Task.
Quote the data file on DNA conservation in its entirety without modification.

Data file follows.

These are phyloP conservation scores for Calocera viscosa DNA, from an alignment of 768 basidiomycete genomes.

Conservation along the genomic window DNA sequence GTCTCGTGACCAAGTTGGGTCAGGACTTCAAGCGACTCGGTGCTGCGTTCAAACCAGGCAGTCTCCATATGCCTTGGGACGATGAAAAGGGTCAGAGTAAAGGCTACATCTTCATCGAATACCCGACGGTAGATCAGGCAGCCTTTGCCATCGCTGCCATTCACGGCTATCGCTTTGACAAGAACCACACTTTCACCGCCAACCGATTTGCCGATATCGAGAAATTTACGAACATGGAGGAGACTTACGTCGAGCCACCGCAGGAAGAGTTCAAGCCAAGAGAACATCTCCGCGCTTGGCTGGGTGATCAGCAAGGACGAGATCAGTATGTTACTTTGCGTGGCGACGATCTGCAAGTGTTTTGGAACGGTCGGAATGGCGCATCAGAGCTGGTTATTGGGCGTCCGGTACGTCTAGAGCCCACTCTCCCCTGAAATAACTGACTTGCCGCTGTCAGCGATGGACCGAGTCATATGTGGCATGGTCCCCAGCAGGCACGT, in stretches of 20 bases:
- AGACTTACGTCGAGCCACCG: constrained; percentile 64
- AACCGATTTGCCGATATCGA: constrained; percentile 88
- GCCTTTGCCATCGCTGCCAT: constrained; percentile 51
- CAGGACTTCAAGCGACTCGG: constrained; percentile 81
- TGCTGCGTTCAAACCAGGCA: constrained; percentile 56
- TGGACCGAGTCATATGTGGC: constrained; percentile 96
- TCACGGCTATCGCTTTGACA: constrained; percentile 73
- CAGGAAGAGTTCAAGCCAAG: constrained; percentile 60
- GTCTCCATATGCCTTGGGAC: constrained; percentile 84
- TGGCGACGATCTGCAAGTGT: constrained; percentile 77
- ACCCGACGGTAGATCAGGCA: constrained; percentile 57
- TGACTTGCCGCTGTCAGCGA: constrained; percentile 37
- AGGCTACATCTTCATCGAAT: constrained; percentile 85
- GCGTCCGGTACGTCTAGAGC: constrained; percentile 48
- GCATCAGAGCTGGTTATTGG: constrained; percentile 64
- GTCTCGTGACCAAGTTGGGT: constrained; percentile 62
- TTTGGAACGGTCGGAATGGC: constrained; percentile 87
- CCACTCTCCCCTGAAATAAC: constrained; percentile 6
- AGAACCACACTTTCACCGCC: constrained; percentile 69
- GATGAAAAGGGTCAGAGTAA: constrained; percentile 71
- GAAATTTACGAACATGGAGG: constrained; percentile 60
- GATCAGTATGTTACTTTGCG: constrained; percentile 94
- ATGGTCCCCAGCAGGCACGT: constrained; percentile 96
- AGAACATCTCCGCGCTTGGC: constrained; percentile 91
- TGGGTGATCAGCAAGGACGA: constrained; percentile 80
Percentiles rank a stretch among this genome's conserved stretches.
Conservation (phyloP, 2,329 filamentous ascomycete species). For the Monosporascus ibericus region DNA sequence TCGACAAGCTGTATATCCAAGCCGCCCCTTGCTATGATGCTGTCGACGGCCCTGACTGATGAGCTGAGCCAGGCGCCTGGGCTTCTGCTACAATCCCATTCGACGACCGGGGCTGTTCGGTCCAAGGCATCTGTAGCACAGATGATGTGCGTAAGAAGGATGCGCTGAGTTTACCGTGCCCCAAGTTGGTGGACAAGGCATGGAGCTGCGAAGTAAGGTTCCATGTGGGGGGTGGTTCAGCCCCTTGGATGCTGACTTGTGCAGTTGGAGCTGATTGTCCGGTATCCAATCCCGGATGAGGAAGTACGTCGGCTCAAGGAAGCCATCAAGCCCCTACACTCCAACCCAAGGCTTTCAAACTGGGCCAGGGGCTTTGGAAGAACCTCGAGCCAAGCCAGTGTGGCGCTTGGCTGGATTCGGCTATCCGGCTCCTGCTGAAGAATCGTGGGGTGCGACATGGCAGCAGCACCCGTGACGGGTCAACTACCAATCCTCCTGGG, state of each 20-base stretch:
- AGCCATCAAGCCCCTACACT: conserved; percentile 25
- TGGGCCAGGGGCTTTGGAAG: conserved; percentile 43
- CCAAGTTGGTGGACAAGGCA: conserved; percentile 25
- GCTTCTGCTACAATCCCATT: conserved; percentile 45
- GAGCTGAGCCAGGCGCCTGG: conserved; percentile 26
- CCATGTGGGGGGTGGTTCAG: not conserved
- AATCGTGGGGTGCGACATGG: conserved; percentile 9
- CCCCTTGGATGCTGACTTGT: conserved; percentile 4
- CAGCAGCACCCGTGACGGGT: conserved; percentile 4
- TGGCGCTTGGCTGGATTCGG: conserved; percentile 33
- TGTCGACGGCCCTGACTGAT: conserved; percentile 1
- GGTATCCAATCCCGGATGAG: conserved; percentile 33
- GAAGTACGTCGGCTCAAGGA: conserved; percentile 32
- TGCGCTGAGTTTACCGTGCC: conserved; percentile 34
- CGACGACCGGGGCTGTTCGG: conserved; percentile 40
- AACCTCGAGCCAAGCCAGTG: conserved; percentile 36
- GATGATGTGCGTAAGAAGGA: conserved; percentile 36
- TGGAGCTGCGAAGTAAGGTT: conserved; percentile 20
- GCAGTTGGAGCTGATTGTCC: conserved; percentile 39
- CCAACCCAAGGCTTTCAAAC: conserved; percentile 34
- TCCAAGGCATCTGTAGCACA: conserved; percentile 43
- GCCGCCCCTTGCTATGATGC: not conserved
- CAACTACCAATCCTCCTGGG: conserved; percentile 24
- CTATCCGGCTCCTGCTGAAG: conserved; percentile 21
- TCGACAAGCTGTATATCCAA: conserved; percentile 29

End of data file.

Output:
These are phyloP conservation scores for Calocera viscosa DNA, from an alignment of 768 basidiomycete genomes.

Conservation along the genomic window DNA sequence GTCTCGTGACCAAGTTGGGTCAGGACTTCAAGCGACTCGGTGCTGCGTTCAAACCAGGCAGTCTCCATATGCCTTGGGACGATGAAAAGGGTCAGAGTAAAGGCTACATCTTCATCGAATACCCGACGGTAGATCAGGCAGCCTTTGCCATCGCTGCCATTCACGGCTATCGCTTTGACAAGAACCACACTTTCACCGCCAACCGATTTGCCGATATCGAGAAATTTACGAACATGGAGGAGACTTACGTCGAGCCACCGCAGGAAGAGTTCAAGCCAAGAGAACATCTCCGCGCTTGGCTGGGTGATCAGCAAGGACGAGATCAGTATGTTACTTTGCGTGGCGACGATCTGCAAGTGTTTTGGAACGGTCGGAATGGCGCATCAGAGCTGGTTATTGGGCGTCCGGTACGTCTAGAGCCCACTCTCCCCTGAAATAACTGACTTGCCGCTGTCAGCGATGGACCGAGTCATATGTGGCATGGTCCCCAGCAGGCACGT, in stretches of 20 bases:
- AGACTTACGTCGAGCCACCG: constrained; percentile 64
- AACCGATTTGCCGATATCGA: constrained; percentile 88
- GCCTTTGCCATCGCTGCCAT: constrained; percentile 51
- CAGGACTTCAAGCGACTCGG: constrained; percentile 81
- TGCTGCGTTCAAACCAGGCA: constrained; percentile 56
- TGGACCGAGTCATATGTGGC: constrained; percentile 96
- TCACGGCTATCGCTTTGACA: constrained; percentile 73
- CAGGAAGAGTTCAAGCCAAG: constrained; percentile 60
- GTCTCCATATGCCTTGGGAC: constrained; percentile 84
- TGGCGACGATCTGCAAGTGT: constrained; percentile 77
- ACCCGACGGTAGATCAGGCA: constrained; percentile 57
- TGACTTGCCGCTGTCAGCGA: constrained; percentile 37
- AGGCTACATCTTCATCGAAT: constrained; percentile 85
- GCGTCCGGTACGTCTAGAGC: constrained; percentile 48
- GCATCAGAGCTGGTTATTGG: constrained; percentile 64
- GTCTCGTGACCAAGTTGGGT: constrained; percentile 62
- TTTGGAACGGTCGGAATGGC: constrained; percentile 87
- CCACTCTCCCCTGAAATAAC: constrained; percentile 6
- AGAACCACACTTTCACCGCC: constrained; percentile 69
- GATGAAAAGGGTCAGAGTAA: constrained; percentile 71
- GAAATTTACGAACATGGAGG: constrained; percentile 60
- GATCAGTATGTTACTTTGCG: constrained; percentile 94
- ATGGTCCCCAGCAGGCACGT: constrained; percentile 96
- AGAACATCTCCGCGCTTGGC: constrained; percentile 91
- TGGGTGATCAGCAAGGACGA: constrained; percentile 80
Percentiles rank a stretch among this genome's conserved stretches.
Conservation (phyloP, 2,329 filamentous ascomycete species). For the Monosporascus ibericus region DNA sequence TCGACAAGCTGTATATCCAAGCCGCCCCTTGCTATGATGCTGTCGACGGCCCTGACTGATGAGCTGAGCCAGGCGCCTGGGCTTCTGCTACAATCCCATTCGACGACCGGGGCTGTTCGGTCCAAGGCATCTGTAGCACAGATGATGTGCGTAAGAAGGATGCGCTGAGTTTACCGTGCCCCAAGTTGGTGGACAAGGCATGGAGCTGCGAAGTAAGGTTCCATGTGGGGGGTGGTTCAGCCCCTTGGATGCTGACTTGTGCAGTTGGAGCTGATTGTCCGGTATCCAATCCCGGATGAGGAAGTACGTCGGCTCAAGGAAGCCATCAAGCCCCTACACTCCAACCCAAGGCTTTCAAACTGGGCCAGGGGCTTTGGAAGAACCTCGAGCCAAGCCAGTGTGGCGCTTGGCTGGATTCGGCTATCCGGCTCCTGCTGAAGAATCGTGGGGTGCGACATGGCAGCAGCACCCGTGACGGGTCAACTACCAATCCTCCTGGG, state of each 20-base stretch:
- AGCCATCAAGCCCCTACACT: conserved; percentile 25
- TGGGCCAGGGGCTTTGGAAG: conserved; percentile 43
- CCAAGTTGGTGGACAAGGCA: conserved; percentile 25
- GCTTCTGCTACAATCCCATT: conserved; percentile 45
- GAGCTGAGCCAGGCGCCTGG: conserved; percentile 26
- CCATGTGGGGGGTGGTTCAG: not conserved
- AATCGTGGGGTGCGACATGG: conserved; percentile 9
- CCCCTTGGATGCTGACTTGT: conserved; percentile 4
- CAGCAGCACCCGTGACGGGT: conserved; percentile 4
- TGGCGCTTGGCTGGATTCGG: conserved; percentile 33
- TGTCGACGGCCCTGACTGAT: conserved; percentile 1
- GGTATCCAATCCCGGATGAG: conserved; percentile 33
- GAAGTACGTCGGCTCAAGGA: conserved; percentile 32
- TGCGCTGAGTTTACCGTGCC: conserved; percentile 34
- CGACGACCGGGGCTGTTCGG: conserved; percentile 40
- AACCTCGAGCCAAGCCAGTG: conserved; percentile 36
- GATGATGTGCGTAAGAAGGA: conserved; percentile 36
- TGGAGCTGCGAAGTAAGGTT: conserved; percentile 20
- GCAGTTGGAGCTGATTGTCC: conserved; percentile 39
- CCAACCCAAGGCTTTCAAAC: conserved; percentile 34
- TCCAAGGCATCTGTAGCACA: conserved; percentile 43
- GCCGCCCCTTGCTATGATGC: not conserved
- CAACTACCAATCCTCCTGGG: conserved; percentile 24
- CTATCCGGCTCCTGCTGAAG: conserved; percentile 21
- TCGACAAGCTGTATATCCAA: conserved; percentile 29